Elmwood Skirt

The Elmwood is the Pattern of the Month for Cashmerette Club*. I’ve always loved the classic look of the 1950s. The pencil skirt was such a staple in that era with the narrow, hip hugging silhouette with the hem just skimming the bottom of the knees. This version also has chic pockets which stay flat when sitting. 

I was lucky enough to receive a preview of this pattern as part of a collaboration with Cashmerette Patterns. I always start by making a toile of the pattern. This skirt is fully lined so it was easy to make a toile with lining fabric. Looking at the fitting chart, my waist measurement of 33 inches sits between the size 12 and size 14. My hip measurement of 38 inches sits more towards the size 10. So, I put my measurements into the Cashmerette size calculator which advised me that I could sew a size 12 waist and grade to a size 10 hip. My first toile with the graded hip felt too snug for me which I soon resolved when I re-read the instructions.

When I re-read the instructions, it tells you to measure your hip and waist in sitting. I’ve never considered this before, but I have been using some of the wonderful resources available to Cashmerette Club members regarding fitting. It seemed like a good idea as the skirt is so fitted and there isn’t much ease. I’m glad I remade these measurements in sitting because my hips were now at 40 inches. I found that sewing the straight size 12 was the best fit. So, in the future where there is only a small amount of ease in the fabric, I will continue to use this tip of measuring when sitting as well as the usual standing measurements.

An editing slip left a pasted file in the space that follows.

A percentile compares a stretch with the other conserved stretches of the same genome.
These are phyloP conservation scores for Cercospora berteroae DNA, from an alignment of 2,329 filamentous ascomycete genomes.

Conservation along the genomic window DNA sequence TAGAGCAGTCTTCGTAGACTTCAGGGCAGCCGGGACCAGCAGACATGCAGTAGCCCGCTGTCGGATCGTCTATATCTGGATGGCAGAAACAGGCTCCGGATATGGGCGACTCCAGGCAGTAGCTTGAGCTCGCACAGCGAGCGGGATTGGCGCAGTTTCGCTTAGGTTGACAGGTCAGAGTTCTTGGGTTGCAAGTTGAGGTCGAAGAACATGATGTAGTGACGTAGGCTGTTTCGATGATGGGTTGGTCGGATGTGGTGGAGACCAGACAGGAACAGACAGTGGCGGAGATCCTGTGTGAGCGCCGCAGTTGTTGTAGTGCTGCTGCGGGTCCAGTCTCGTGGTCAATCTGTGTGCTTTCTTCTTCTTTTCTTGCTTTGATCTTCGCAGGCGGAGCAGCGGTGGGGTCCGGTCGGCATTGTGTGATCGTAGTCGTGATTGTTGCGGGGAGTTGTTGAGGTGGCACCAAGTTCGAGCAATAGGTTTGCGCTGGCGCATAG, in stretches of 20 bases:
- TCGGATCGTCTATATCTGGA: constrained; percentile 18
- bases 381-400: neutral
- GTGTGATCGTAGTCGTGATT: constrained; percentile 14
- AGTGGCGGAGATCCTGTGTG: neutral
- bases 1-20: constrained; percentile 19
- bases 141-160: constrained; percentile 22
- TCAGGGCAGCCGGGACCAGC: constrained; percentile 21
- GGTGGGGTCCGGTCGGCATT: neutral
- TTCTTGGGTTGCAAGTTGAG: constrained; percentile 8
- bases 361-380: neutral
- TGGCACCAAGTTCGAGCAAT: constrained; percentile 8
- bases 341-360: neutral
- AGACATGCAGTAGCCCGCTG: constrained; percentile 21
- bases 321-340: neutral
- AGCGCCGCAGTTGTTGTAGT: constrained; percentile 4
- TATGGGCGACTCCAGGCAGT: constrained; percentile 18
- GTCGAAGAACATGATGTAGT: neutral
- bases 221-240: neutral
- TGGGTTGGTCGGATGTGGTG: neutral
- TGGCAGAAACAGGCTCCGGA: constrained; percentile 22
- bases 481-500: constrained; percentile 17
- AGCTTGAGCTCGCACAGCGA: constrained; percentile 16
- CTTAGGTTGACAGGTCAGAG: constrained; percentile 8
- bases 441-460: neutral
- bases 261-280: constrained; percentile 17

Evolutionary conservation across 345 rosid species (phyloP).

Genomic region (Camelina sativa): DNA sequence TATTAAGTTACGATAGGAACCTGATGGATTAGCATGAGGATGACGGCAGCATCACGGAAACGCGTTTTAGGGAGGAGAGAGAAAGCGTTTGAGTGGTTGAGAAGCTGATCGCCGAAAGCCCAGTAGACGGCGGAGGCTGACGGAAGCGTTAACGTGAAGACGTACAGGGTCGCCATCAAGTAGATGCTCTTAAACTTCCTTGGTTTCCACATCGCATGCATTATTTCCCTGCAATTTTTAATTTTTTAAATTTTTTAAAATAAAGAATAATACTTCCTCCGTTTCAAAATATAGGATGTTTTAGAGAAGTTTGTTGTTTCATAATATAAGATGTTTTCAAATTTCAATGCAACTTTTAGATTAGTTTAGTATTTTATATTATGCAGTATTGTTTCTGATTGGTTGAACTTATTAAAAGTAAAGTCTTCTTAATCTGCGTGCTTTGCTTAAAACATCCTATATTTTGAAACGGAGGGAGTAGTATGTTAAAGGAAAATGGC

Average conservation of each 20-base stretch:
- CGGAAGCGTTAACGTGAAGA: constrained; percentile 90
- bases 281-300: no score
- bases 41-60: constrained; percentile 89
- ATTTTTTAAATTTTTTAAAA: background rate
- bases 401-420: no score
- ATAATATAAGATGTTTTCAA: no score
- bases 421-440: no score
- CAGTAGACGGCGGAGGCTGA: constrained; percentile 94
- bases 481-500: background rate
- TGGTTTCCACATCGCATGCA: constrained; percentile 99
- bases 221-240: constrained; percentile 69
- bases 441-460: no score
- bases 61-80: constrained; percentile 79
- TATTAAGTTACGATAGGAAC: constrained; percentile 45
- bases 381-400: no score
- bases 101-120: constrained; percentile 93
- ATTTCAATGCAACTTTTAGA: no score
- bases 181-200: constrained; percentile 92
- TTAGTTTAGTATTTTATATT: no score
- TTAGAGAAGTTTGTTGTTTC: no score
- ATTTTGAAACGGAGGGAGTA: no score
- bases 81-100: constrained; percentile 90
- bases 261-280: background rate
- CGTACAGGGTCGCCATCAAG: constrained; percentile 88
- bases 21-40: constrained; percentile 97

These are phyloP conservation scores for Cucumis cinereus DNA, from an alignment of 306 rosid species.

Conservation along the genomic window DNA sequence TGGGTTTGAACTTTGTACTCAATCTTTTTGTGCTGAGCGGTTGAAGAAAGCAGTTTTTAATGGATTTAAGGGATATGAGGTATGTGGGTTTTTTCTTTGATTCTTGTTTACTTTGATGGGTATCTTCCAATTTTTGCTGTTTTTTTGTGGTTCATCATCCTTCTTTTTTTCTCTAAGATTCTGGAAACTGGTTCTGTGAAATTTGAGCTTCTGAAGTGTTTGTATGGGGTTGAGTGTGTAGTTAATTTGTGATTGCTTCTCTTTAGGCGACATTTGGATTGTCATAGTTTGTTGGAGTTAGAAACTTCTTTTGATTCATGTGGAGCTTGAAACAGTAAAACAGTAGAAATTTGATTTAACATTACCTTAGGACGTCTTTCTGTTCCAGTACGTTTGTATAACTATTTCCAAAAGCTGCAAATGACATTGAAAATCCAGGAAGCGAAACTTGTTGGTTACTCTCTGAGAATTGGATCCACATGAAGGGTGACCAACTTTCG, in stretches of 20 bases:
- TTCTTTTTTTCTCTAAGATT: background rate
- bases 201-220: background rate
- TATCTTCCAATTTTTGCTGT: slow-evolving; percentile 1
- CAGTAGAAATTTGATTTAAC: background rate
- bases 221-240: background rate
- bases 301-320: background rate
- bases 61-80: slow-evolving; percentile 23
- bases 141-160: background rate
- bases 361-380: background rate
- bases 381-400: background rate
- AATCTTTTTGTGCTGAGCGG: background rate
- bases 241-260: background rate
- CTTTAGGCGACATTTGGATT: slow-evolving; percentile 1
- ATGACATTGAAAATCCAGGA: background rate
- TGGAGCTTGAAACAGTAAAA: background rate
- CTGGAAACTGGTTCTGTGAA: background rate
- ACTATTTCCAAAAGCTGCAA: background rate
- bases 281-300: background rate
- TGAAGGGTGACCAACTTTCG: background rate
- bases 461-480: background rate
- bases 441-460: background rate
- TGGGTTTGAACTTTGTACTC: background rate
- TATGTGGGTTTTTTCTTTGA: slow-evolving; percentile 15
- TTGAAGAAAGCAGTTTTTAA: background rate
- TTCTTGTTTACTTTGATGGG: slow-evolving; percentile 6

The Elmwood skirt is for woven fabrics. I’ve used a wool/linen blend from Potter and Co. It’s beautifully soft in a grey/brown tone. It feels quite luxurious to wear as it’s fully lined. There’s the usual split in the back of the pencil skirt which makes it easy to move in. I’ve needed something a bit dressier for meetings and this skirt really fills a gap. I’m thinking of making a denim version for casual wear.

The instructions and illustrations are very comprehensive in Cashmerette Patterns. I found it easy to follow. One of the skills I’ve gained in sewing this pattern is learning how to do blind hems on my machine. I have hand sewn blind hems before especially with my kids’ school uniforms. Sewing the blind hem by machine works out easier and is a lot more even than my hand sewing!

Thanks for reading and happy sewing!

X Em

*Full Disclaimer: This pattern was sent to me for collaboration with Cashmerette. All opinions expressed are my own.